So, when you look in the mirror in the morning and ask “Who are you?” let your immediate answer be, “I’m going to be someone that I’d like to meet, if I met me on the street.” Be the beautiful, loving and caring person that your dog thinks that you are – because you are. Have a great big beautiful day!


Who are you?

December 14, 2015

“Who Are You?”, composed by Pete Townsend, is the title track on The Who’s 1978 album, Who Are You. Black Sabbath did a song with the same title in 1973, which was written by Ozzy Osbourne, for their fifth album Sabbath Bloody Sabbath, but it is not even close to being the same song – check it out.

mystery womanMany of us spend a lifetime trying to figure out the answer to that question. Some wander about “in search of themselves.” Some just can’t seem to like the person that they see in the mirror and continually try to be someone or something else. Some turn to alcohol or drugs, which just add to the fog of not knowing who are you?

Many men see themselves primarily within the context of their jobs or careers. They know where they fit within an organization. They have a boss and co-workers and many have clearly defined roles, which they get comfortable fulfilling. Those men often have serious problems coping with life if they are suddenly removed from the comfort of that setting, mystery personthrough a layoff or a retirement. Military veterans especially have that issue when they get out of the service. In the service you always know who you are what is expected of you. You have an infrastructure all around you and cohorts sharing your experiences. Leaving that structure is particularly hard on those who have served their country. They knew who they were and they don’t know who they are now. Sure they have roles at home, with family and friends; but it was at work or in the service where they could identify and really answer the question, who are you?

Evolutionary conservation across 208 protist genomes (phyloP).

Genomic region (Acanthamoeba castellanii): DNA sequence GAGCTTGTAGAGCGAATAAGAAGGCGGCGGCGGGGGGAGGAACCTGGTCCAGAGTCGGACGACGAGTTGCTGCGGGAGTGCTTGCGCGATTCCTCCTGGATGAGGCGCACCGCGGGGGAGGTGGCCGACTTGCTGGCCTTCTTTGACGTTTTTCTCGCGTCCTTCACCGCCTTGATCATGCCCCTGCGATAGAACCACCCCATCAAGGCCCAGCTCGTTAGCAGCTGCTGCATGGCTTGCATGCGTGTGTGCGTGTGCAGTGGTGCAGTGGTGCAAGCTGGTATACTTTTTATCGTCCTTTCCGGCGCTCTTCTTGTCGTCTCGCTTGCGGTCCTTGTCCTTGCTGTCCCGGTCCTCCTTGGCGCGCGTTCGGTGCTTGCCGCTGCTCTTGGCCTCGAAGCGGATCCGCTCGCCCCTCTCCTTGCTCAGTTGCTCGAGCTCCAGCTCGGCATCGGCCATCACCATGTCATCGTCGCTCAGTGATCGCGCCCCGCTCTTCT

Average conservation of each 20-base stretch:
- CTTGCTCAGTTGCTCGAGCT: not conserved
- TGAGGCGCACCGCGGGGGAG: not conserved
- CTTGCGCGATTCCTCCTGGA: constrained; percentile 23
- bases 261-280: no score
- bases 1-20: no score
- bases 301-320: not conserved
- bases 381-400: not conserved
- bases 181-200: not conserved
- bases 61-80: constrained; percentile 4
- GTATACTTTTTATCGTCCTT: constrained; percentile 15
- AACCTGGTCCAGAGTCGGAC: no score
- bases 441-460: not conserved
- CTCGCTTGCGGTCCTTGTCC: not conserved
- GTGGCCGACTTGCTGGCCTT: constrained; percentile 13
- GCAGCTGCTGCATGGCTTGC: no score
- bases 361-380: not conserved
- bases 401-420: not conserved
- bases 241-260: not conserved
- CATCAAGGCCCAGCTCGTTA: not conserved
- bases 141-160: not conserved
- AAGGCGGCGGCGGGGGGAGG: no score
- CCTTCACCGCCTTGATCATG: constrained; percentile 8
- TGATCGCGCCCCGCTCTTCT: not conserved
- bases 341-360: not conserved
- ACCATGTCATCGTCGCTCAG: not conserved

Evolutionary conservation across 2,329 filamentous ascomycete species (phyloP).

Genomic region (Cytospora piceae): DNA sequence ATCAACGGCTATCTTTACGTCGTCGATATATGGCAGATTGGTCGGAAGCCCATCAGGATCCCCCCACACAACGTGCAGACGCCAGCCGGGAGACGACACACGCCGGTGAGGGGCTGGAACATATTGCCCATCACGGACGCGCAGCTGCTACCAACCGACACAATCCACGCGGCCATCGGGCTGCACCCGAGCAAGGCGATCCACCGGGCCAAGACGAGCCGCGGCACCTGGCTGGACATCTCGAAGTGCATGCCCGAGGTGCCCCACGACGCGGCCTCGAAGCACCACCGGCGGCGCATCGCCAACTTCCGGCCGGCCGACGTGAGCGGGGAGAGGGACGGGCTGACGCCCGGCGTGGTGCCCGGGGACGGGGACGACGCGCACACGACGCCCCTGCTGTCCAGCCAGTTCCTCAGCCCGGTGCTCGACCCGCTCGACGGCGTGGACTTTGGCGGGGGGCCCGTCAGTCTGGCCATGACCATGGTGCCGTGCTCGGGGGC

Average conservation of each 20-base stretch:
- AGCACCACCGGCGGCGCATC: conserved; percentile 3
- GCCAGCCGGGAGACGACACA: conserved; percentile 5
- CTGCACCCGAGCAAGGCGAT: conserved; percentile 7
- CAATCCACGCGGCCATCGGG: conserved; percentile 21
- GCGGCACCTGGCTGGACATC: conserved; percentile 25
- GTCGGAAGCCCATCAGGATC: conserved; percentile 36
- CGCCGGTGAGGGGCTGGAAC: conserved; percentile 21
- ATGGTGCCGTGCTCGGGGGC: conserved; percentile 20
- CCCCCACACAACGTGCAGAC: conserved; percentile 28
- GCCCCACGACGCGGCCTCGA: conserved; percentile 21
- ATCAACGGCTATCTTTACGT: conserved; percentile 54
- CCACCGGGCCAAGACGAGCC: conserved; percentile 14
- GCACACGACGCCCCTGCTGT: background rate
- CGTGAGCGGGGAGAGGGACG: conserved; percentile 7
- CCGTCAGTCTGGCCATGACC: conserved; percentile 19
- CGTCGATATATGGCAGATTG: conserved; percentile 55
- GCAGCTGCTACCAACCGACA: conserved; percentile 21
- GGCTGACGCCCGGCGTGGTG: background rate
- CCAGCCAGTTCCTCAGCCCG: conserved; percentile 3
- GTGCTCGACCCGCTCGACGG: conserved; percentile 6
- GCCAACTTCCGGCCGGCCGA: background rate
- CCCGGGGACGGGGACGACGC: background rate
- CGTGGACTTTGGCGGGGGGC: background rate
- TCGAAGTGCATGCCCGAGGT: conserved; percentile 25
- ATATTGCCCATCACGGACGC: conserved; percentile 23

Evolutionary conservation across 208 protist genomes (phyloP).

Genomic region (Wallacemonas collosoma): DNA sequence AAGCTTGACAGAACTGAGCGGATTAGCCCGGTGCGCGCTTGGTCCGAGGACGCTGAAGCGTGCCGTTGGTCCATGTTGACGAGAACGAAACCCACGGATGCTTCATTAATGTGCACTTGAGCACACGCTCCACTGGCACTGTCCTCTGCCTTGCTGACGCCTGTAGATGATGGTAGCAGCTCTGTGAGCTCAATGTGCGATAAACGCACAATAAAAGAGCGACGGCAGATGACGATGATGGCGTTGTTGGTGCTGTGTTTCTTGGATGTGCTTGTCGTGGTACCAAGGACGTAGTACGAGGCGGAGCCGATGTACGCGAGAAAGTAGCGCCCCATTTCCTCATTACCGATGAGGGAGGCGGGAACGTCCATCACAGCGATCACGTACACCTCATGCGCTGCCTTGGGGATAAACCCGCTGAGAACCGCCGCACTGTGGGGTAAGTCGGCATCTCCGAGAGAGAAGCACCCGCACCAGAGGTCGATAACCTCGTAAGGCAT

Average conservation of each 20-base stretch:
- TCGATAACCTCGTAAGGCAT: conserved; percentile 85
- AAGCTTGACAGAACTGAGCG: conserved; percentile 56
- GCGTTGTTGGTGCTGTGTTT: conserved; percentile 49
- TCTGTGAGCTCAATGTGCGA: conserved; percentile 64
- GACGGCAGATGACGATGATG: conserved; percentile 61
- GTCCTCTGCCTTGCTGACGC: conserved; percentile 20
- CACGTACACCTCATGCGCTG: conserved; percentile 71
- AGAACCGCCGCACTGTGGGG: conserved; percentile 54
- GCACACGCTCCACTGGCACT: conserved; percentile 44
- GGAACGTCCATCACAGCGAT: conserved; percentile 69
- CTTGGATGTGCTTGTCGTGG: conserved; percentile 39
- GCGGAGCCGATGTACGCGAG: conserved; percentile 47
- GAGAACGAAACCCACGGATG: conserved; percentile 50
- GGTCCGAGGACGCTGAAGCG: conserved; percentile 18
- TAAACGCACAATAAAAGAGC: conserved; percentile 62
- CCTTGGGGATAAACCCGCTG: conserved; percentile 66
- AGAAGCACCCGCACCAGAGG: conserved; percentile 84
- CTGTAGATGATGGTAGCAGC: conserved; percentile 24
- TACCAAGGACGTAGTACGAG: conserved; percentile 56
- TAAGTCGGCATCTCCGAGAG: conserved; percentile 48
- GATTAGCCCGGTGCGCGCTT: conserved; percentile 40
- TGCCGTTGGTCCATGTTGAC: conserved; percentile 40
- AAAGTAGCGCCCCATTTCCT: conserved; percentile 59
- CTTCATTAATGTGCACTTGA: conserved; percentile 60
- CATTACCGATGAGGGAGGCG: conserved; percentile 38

Many women seem to have a more balanced view of who they are and what roles they play. IF asked, “Who are you?” they might just as quickly
mystery girlanswer that they are a mother and a wife as they would identify what they do at work. They might express their identity in terms of friendships and roles within their day-to-day lives that have little to do with work. More and more, of course are in the workplace and achieving great success, but fewer than men seem to be as dependent upon their place within their work organization for their sense of identity; to help them answer the question, who are you?